Ashley Barno started receiving text messages from a phone number she didn’t know commenting on many personal things about her–what flight she was on, how attractive she was, and the creepiest of all to me, a text describing her current outfit.
The anonymous texter confessed he was an American Airlines employee on the same flight that she was about to board. Onboard, he tried to get her to sit next to him and after she told him to leave her alone, he started promising airline perks in exchange for her “friendship”.
It turned out the man (who was eventually fired) got her information off her luggage tags.
Keri from Heels First spoke on traveling as a single woman at FTU back in 2013. One of the topics of conversation that came up was how important it was to not have visible luggage tags on your bag.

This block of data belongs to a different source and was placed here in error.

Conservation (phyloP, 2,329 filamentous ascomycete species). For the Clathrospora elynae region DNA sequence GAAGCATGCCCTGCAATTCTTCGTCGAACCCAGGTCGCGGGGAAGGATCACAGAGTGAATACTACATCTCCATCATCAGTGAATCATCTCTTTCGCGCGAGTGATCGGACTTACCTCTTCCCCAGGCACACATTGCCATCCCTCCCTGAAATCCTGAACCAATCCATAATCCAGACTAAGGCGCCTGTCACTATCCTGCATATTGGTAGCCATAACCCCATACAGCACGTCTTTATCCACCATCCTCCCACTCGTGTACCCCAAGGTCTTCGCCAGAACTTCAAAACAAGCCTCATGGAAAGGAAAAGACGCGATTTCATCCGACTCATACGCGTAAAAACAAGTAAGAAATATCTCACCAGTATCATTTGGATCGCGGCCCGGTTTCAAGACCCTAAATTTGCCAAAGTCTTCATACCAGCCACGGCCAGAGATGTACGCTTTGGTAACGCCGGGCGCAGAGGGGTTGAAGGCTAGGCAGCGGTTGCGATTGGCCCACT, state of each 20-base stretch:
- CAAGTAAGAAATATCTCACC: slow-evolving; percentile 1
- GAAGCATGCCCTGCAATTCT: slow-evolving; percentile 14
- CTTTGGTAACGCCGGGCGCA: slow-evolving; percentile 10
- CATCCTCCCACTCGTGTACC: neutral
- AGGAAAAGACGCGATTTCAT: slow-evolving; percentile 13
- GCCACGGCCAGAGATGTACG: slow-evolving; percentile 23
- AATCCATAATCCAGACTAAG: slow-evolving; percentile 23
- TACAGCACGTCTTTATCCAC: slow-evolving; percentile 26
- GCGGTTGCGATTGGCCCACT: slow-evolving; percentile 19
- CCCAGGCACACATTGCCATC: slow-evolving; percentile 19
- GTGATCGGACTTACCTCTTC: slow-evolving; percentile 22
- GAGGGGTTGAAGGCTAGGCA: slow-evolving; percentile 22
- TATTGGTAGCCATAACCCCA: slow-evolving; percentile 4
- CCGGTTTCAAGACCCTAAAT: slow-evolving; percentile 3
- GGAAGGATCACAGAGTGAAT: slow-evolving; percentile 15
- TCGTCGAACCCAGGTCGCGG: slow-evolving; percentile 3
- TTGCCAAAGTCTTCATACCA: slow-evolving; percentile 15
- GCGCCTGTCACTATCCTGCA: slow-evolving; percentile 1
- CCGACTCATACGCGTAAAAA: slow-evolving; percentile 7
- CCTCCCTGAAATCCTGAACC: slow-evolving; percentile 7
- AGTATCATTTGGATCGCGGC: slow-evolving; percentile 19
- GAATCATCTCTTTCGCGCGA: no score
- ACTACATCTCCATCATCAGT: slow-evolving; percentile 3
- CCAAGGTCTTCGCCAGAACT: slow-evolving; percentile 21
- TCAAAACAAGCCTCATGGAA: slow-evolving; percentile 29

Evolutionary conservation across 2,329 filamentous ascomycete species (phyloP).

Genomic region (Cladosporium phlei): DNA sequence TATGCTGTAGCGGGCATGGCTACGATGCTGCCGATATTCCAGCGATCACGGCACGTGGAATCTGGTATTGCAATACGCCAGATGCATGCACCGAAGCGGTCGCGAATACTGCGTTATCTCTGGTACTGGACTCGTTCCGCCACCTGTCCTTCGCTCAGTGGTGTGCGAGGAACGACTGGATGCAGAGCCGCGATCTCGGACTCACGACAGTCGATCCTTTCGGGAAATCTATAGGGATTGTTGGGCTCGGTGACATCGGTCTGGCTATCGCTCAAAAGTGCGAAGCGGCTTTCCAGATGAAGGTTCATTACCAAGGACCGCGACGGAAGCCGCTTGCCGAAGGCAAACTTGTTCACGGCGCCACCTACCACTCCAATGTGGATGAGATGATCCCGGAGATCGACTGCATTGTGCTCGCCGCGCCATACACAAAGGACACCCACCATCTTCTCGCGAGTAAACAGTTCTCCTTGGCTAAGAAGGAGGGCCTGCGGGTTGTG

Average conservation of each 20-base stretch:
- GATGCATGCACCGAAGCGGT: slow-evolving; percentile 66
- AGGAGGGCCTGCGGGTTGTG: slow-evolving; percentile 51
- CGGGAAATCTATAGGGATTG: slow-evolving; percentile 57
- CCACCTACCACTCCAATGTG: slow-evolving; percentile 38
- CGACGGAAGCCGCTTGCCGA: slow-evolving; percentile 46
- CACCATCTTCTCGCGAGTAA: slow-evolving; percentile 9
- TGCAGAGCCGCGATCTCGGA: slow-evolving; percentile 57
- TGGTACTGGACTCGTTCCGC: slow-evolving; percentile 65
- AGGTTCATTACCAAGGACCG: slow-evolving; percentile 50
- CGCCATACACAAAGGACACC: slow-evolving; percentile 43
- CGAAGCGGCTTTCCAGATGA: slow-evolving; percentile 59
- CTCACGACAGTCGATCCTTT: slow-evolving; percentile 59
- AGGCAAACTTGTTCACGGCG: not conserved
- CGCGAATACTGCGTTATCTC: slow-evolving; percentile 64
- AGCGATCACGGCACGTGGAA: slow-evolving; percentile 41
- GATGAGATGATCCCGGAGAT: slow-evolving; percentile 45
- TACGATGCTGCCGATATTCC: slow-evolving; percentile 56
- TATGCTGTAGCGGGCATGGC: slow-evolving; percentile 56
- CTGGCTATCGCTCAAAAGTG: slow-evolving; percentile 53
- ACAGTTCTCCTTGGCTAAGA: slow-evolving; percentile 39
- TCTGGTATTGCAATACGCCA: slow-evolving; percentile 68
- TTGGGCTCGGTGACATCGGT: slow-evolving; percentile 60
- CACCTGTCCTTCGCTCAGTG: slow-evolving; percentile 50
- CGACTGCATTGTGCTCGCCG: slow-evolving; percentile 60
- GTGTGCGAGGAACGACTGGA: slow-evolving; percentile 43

Since I tend to have multiple destinations, I put my detailed travel itinerary inside my bag. I’m sure the airlines would resort to opening it at some point if they had no way of identifying me.
It’s scary how quickly someone knowing just a little bit of information about you can turn into an uncomfortable situation. I’ve had to ask my boss at one of the bars I worked at to stop using my last name (“Hey, Hoffman!”) after one guest used it to somehow track me down. In the early days of dating websites, someone created a profile just to connect with me–but pretended they had just discovered me on the dating website.
But with travel, there’s a lot of little things you can do. Keep your boarding pass folded. Don’t use easily viewable baggage tags. Don’t walk around with the name of your blog on your tank top (JEANNE). Things like that.
I know the vast majority of people you come across in the airport are good, non-creepy people, so I feel paranoid when I am super cautious. But stories like this creep me out and remind me why I should be cautious.